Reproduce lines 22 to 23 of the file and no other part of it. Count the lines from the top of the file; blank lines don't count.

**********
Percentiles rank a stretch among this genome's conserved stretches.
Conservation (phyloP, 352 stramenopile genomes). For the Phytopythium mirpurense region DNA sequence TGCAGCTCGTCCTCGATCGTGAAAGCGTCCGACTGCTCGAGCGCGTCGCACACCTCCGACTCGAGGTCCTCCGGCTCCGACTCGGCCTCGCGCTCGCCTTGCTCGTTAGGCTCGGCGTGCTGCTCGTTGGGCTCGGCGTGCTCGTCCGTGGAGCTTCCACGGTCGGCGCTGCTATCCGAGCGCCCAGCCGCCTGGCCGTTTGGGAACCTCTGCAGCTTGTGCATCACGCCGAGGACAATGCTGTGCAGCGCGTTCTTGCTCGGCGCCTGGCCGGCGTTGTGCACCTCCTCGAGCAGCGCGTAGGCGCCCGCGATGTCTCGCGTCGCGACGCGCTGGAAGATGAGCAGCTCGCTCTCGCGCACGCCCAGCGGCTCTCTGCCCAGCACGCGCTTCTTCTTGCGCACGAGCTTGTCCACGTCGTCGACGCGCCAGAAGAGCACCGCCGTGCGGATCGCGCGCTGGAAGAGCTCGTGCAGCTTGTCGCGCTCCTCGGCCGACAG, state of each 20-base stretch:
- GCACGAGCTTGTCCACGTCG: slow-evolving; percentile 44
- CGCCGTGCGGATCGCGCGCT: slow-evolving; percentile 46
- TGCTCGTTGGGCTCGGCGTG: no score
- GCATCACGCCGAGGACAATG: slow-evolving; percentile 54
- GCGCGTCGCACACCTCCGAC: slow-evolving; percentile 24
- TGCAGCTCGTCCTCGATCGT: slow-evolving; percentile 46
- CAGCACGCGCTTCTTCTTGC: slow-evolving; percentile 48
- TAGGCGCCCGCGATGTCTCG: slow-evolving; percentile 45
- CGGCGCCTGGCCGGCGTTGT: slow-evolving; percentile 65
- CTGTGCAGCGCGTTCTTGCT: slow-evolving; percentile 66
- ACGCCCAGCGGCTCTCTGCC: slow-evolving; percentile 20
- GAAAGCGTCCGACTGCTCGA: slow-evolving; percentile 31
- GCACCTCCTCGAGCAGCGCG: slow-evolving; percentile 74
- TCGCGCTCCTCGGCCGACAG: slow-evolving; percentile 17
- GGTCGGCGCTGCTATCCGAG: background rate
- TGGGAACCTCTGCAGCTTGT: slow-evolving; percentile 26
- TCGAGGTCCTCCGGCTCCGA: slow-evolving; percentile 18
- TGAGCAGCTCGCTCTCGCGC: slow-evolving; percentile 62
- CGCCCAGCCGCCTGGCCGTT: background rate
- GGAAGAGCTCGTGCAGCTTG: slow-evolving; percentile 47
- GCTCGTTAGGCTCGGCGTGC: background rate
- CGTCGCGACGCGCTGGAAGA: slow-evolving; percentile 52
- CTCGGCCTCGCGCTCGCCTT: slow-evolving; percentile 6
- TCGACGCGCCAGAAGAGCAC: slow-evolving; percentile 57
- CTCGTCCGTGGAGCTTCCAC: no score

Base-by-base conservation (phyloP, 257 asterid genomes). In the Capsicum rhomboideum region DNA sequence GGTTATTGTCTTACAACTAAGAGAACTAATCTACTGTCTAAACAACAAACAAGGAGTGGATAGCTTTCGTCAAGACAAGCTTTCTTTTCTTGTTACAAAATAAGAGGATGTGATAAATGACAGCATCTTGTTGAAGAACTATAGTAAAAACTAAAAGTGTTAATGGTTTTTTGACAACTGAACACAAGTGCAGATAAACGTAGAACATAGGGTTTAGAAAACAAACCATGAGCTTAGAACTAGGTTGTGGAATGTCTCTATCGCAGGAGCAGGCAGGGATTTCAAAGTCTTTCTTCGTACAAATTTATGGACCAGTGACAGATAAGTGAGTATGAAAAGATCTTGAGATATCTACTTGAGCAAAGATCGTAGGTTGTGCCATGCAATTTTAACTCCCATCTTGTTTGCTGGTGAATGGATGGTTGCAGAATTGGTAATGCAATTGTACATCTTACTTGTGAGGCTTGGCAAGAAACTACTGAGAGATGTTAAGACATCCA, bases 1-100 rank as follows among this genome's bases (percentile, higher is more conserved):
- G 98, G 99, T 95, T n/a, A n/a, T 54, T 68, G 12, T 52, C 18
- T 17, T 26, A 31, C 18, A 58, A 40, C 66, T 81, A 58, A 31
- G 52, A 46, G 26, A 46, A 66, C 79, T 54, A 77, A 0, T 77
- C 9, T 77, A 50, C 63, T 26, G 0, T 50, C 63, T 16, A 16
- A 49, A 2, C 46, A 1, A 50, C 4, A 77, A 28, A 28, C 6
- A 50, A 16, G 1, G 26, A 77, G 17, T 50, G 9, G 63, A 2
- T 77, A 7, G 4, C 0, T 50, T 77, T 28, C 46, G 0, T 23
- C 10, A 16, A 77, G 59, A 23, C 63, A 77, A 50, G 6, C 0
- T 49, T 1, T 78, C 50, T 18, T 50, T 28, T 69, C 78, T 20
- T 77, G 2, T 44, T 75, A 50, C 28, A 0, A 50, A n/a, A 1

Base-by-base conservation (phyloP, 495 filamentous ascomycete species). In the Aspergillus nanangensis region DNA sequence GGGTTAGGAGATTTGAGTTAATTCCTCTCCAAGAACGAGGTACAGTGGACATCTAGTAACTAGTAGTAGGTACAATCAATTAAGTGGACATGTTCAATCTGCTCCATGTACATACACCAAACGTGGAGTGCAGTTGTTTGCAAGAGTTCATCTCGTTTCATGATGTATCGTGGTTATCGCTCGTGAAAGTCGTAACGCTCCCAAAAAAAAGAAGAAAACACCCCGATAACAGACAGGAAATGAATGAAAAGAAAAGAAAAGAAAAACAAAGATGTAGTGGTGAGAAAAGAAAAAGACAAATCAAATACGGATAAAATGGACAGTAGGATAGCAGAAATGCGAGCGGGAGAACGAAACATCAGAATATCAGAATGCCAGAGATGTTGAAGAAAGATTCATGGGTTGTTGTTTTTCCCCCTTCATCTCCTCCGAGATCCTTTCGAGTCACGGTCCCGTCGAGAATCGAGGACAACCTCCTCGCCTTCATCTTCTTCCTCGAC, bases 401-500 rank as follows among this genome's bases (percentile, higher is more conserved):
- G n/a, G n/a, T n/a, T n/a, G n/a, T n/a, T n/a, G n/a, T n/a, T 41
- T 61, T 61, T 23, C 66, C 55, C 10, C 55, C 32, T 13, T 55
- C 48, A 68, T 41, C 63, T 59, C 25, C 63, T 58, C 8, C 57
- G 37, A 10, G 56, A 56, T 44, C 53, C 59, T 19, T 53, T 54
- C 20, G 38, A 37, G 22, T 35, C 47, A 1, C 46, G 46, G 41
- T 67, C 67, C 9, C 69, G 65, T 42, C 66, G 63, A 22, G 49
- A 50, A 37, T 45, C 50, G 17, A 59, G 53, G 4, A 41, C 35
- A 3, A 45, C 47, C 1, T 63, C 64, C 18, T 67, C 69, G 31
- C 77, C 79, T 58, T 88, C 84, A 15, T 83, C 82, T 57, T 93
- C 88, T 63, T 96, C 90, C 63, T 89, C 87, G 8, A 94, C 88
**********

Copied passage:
- GGAAGAGCTCGTGCAGCTTG: slow-evolving; percentile 47
- GCTCGTTAGGCTCGGCGTGC: background rate